George MacDonald, a Scottish pastor, wrote these short poems, one for each day of the year, to help him with the severer misfortune he was experiencing. The poems are filled with hope and promises of Christ, yet, he also writes about his doubts. These poems are wonderful to listen to for people of any religion. (Summary by Alisson Veldhuis)
Devotions upon Emergent Occasions is a 1624 prose work by the English writer John Donne. It is a series of reflections that were written as Donne recovered from a serious illness, believed to be either typhus or relapsing fever. (Donne does not clearly identify the disease in his text.) The work consists of twenty-three parts describing each stage of the sickness. Each part is further divided into a Meditation, an Expostulation, and a Prayer.
The seventeenth meditation is perhaps the best-known part of the work. It contains the following passage:
"No man is an island, entire of itself; every man is a piece of the continent, a part of the main. If a clod be washed away by the sea, Europe is the less, as well as if a promontory were, as well as if a manor of thy friend's or of thine own were: any man's death diminishes me, because I am involved in mankind, and therefore never send to know for whom the bell tolls; it tolls for thee." (Summary by Wikipedia)
Chesterton, G. K.
The Ball and the Cross is G. K. Chesterton's third novel. In the introduction Martin Gardner notes that it is a "mixture of fantasy, farce and theology." Gardner continues: "Evan MacIan is a tall, dark-haired, blue-eyed Scottish Highlander and a devout Roman Catholic.... James Turnbull is a short, red-haired, gray-eyed Scottish Lowlander and a devout but naive atheist.... The two meet when MacIan smashes the window of the street office where Turnbull publishes an atheist journal. This act of rage occurs when MacIan sees posted on the shop's window a sheet that blasphemes the Virgin Mary, presumably implying she was an adulteress who gave birth to an illegitimate Jesus. When MacIan challenges Turnbull to a duel to the death, Turnbull is overjoyed. For twenty years no one had paid the slightest attention to his Bible bashing. Now at last someone is taking him seriously! Most of the rest of the story is a series of comic events in which the two enemies wander about seeking a spot for their duel." MacIan and Turnbull become friends as they protect each other from interference from the modern world, which has trivialized their views over life's most important question (the existence of God) and outlawed their honorable duel. The irony is heightened when they both fall in love with ladies who happen to hold to their opponent's deepest convictions. Professor Lucifer and a Bulgarian monk also play important roles in this perennially relevant story. (Summary by Matthew Heckel)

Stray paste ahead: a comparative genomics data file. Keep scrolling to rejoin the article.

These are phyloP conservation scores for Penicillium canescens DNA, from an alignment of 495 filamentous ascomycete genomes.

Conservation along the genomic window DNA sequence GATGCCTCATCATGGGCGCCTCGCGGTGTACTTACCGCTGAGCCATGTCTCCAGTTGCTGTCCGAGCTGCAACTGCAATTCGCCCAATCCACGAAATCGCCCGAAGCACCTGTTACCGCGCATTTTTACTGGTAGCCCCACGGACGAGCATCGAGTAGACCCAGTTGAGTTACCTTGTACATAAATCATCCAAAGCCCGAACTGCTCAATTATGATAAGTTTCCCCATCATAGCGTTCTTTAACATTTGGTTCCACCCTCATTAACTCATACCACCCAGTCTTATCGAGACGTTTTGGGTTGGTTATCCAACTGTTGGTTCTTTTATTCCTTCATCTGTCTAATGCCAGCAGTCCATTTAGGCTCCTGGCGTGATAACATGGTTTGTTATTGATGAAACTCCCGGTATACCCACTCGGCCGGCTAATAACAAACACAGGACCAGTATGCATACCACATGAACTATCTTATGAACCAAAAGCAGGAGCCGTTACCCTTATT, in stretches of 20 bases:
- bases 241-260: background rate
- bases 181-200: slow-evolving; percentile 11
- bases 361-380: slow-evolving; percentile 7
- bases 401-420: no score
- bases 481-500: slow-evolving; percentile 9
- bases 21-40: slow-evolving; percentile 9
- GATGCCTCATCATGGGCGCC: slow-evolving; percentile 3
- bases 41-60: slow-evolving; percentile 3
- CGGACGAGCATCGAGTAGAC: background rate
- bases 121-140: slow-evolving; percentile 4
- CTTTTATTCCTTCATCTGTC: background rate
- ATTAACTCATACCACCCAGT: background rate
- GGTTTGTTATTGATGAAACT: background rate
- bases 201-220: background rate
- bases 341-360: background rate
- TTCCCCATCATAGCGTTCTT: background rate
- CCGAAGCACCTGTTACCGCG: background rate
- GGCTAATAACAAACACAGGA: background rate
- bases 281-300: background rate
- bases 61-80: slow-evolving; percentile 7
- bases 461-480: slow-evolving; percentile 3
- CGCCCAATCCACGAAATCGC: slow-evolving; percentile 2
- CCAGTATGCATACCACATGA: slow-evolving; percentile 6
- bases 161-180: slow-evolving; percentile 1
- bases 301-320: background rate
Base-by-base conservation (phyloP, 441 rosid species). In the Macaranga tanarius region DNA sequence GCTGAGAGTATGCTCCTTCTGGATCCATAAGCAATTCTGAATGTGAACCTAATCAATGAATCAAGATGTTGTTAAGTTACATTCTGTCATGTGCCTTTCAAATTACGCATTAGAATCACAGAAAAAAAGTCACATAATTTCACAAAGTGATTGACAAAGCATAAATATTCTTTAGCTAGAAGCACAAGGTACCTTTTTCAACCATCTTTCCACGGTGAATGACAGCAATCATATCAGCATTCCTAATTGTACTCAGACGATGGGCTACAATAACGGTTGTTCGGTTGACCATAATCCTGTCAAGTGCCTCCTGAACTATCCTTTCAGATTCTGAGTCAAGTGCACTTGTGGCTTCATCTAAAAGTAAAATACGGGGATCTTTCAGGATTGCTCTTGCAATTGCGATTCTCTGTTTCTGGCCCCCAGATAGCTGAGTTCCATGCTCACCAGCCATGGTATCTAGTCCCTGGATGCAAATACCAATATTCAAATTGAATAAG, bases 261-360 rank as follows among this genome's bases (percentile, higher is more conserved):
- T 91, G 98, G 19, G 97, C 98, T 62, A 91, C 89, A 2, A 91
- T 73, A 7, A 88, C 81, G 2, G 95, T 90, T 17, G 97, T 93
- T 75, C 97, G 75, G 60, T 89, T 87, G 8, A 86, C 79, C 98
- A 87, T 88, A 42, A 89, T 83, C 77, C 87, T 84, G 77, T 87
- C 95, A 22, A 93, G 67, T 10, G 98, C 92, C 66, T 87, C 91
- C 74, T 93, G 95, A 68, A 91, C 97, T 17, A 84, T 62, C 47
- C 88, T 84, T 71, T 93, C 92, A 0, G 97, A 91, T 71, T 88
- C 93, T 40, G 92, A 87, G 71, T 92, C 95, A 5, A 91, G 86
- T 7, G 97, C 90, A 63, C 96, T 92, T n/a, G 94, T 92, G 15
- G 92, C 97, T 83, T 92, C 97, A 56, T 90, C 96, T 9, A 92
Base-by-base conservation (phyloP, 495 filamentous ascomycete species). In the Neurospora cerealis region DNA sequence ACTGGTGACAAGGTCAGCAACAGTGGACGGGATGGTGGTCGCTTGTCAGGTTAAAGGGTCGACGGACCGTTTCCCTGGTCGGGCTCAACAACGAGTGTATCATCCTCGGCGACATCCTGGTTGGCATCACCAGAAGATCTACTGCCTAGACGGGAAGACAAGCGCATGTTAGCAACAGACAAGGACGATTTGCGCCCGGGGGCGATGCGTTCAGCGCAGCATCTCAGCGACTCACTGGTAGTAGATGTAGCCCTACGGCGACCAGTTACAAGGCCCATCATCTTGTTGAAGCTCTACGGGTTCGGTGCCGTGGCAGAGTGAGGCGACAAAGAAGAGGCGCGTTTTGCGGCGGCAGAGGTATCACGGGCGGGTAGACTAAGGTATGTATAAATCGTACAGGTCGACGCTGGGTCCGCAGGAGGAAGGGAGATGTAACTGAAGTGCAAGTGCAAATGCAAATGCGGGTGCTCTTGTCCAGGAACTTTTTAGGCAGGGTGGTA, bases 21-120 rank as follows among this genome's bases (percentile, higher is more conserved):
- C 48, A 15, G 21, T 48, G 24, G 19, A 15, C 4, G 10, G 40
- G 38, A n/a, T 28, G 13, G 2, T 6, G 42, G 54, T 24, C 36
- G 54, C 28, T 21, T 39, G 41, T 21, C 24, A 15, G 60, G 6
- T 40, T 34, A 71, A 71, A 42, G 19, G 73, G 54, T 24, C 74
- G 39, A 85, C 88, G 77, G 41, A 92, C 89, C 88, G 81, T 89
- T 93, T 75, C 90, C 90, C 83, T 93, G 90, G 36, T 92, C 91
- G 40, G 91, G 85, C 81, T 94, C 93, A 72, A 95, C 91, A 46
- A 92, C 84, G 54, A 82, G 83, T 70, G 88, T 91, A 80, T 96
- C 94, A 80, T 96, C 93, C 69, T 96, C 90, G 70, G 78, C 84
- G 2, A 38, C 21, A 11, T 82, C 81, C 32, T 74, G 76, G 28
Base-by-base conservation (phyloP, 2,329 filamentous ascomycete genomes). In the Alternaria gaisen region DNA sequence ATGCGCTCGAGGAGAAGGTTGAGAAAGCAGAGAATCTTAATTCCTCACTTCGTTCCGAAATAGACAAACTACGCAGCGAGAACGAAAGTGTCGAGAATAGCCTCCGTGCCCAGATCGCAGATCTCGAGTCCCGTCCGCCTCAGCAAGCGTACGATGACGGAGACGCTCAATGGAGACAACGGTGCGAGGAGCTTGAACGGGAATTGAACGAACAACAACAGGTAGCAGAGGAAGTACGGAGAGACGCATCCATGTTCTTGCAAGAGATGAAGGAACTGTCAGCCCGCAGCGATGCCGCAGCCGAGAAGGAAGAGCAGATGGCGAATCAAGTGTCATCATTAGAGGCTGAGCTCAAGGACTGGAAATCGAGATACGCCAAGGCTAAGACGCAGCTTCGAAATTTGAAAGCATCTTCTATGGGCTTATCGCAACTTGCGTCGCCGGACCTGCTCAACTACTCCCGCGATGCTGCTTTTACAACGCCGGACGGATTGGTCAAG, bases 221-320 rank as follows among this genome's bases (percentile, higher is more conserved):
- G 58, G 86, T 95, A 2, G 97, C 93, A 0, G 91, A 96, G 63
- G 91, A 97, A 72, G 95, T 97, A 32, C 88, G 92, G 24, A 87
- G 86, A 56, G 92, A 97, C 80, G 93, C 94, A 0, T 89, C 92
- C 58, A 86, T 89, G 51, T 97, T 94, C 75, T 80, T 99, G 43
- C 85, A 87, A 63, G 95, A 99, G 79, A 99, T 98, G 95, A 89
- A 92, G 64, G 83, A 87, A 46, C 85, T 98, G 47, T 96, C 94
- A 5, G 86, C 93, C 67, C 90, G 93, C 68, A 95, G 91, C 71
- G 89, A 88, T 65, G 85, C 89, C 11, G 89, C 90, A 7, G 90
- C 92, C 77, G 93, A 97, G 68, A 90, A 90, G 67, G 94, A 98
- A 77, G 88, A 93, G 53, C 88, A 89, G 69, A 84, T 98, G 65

Martin Luther strove to give a verse by verse exegesis of the Epistle to the Galatians in the work. The original work, written in Latin in around 1516, was much longer. This translation by Theodore Graebner strove to produce a copy of the work in a format and with wording much more applicable to the general English-speaking American public. (Summary by Timothy Perkins)
Eastman, Charles Alexander (Ohiyesa)